Why Immunizing Matters

August is National Immunization Month and a good reminder that being immunized is beneficial for all–children and adults. Immunization is an efficient way to build up an individual’s immunity to fight infectious diseases.

Two main reasons to consider immunizations:

  1. Shield your body against harmful diseases
  2. Protect the people around you by preventing the spread of diseases to others

The best way to protect children from diseases

The American Academy of Pediatrics (AAP) has been encouraging parents to immunize children for decades. In the words of American Academy of Pediatrics President Sandra Hassink, MD, FAAP, “Vaccines are simply the best way to protect our children from these viruses and bacteria that can cause real and devastating harm.”

What Happens During Immunization?

Immunization is typically administered through injection of a weakened form of disease into the body. The idea is to let the immune system identify the organisms found in the disease so that it can produce antibodies or activate other defense mechanisms that improve immunity. When the body is immunized, its immune system becomes fortified against diseases that may plague the system. With the immune system already exposed, the next time the real organisms invade, the immune system is already prepared to fight back and can effectively prevent sickness.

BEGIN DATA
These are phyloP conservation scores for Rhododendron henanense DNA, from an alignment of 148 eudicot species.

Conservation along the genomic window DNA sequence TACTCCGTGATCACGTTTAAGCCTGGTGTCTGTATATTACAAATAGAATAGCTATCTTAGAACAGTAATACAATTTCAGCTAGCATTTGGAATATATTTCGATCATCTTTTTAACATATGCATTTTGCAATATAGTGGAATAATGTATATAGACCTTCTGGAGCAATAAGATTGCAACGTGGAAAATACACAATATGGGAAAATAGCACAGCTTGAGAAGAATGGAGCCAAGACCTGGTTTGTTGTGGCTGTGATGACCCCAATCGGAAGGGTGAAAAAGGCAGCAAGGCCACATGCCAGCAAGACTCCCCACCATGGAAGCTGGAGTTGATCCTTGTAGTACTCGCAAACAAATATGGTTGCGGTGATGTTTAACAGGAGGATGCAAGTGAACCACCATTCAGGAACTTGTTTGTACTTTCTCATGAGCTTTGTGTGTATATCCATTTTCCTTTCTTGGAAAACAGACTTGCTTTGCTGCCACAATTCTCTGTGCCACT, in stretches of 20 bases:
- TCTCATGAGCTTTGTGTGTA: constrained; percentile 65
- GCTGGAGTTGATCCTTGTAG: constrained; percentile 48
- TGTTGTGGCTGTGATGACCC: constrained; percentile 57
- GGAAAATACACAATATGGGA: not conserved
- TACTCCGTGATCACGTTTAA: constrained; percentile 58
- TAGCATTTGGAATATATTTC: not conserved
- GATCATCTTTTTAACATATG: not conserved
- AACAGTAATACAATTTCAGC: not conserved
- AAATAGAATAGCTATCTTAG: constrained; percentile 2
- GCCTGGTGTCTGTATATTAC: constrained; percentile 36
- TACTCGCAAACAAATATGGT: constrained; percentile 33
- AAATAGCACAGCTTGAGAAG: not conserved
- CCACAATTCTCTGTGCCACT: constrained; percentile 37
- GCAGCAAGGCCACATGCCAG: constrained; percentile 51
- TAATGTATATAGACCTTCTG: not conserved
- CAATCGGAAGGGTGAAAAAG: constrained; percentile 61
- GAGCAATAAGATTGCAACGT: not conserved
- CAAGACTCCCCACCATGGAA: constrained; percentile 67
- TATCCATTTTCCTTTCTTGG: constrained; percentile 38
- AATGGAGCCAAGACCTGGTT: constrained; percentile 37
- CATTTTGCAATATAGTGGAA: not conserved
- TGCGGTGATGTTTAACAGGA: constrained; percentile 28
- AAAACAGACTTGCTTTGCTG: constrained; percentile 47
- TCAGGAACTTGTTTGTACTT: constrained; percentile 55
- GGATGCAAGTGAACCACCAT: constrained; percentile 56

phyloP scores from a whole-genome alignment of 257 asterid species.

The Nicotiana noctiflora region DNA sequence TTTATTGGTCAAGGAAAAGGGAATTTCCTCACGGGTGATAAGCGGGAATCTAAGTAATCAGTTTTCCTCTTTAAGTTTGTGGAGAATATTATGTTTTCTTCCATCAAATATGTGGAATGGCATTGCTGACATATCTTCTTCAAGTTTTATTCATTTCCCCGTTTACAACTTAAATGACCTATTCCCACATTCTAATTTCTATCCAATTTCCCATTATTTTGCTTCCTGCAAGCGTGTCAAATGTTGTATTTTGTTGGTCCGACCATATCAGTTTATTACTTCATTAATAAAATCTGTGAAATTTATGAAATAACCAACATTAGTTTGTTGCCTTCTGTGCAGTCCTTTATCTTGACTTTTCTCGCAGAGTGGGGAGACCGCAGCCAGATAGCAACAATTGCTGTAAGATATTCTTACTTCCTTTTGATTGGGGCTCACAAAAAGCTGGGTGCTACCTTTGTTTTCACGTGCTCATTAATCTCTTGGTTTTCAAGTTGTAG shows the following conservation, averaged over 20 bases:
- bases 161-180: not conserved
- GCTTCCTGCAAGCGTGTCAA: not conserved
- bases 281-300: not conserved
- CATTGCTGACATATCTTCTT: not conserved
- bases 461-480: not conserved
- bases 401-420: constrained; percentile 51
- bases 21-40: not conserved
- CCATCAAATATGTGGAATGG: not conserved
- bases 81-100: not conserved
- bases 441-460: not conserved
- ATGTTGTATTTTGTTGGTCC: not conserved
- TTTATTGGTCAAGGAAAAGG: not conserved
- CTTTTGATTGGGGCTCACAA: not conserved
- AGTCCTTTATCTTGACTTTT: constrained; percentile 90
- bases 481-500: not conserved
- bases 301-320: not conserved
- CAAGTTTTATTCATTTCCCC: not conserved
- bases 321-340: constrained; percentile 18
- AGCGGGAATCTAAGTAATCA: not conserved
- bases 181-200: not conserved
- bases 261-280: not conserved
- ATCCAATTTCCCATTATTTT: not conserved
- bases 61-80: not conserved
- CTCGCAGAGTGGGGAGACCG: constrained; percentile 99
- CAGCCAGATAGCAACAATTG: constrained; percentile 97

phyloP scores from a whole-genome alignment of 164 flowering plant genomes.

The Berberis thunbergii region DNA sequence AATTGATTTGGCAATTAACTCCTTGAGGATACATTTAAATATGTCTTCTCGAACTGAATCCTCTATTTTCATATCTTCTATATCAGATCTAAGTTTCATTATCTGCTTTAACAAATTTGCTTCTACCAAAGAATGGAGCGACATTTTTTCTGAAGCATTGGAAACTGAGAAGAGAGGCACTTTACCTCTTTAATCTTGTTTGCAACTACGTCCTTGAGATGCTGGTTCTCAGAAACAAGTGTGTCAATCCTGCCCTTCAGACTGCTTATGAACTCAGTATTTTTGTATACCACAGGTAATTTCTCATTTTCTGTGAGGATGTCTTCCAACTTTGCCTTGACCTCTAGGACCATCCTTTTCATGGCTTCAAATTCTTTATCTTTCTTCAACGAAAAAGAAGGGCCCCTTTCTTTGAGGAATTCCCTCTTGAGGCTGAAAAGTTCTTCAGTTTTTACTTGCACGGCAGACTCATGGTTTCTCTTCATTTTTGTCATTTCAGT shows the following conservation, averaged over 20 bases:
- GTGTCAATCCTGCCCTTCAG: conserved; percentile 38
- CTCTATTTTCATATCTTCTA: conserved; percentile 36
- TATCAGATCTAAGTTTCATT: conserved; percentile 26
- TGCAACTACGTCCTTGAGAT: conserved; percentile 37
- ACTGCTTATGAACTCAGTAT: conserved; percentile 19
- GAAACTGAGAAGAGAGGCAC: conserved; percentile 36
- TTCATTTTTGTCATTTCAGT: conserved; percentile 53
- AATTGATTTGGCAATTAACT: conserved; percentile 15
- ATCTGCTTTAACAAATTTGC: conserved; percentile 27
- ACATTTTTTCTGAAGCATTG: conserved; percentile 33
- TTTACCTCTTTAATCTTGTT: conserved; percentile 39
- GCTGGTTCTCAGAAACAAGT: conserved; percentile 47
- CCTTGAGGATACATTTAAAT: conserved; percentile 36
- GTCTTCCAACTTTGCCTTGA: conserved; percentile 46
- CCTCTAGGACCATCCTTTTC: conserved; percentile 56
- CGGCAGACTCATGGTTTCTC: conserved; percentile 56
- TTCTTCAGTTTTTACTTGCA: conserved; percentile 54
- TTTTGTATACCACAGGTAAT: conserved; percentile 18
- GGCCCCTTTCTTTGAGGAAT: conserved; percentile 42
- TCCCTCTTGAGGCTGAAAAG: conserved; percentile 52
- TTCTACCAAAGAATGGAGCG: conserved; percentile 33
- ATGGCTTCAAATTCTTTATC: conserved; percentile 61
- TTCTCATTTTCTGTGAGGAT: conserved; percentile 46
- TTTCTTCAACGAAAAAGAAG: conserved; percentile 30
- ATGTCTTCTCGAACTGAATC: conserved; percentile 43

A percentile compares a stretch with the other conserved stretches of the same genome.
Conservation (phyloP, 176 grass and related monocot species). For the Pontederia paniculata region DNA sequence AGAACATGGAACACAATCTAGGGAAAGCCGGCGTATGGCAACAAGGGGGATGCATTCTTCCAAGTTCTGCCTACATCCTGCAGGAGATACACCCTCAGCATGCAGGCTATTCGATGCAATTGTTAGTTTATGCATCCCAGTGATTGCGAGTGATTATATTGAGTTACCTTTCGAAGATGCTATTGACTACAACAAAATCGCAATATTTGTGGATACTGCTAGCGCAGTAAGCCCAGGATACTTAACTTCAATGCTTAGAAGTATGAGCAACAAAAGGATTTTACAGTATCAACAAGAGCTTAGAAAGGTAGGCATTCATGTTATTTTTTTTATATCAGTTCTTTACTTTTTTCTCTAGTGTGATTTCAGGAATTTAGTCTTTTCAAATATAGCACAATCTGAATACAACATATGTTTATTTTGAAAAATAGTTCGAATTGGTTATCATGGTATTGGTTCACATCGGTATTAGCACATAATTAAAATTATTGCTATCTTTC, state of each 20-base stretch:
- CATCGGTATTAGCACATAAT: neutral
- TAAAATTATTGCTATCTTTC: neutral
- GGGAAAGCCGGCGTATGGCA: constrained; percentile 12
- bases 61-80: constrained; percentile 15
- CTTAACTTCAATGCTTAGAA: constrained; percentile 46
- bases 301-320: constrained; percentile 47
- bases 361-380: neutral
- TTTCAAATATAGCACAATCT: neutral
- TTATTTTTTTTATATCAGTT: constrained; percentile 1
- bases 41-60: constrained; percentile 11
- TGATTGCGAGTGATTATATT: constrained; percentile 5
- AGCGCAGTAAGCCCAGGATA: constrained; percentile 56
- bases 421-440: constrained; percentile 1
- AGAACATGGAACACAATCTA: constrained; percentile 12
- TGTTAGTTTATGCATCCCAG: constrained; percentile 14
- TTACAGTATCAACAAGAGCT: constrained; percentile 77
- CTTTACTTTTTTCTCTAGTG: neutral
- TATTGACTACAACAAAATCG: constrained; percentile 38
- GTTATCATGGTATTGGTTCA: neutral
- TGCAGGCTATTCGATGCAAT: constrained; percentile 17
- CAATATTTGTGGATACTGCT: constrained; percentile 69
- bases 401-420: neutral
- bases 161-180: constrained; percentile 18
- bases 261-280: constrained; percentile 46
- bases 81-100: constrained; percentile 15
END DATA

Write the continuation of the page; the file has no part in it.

As immunizations stop a disease at one person, this prevents the spread of diseases to other people. This implies that immunization is highly important, not just for a selected group of people but for the population at large.

Immunizations are a proven method of controlling and eradicating life-threatening diseases. The Immunization Action Coalition (IAC) estimates that millions of illnesses and disabilities across the world could be minimized and more lives could be saved with efficient, worldwide immunizations.
Check out www.cdc.gov/vaccines/schedules to see if your immunizations are up to date.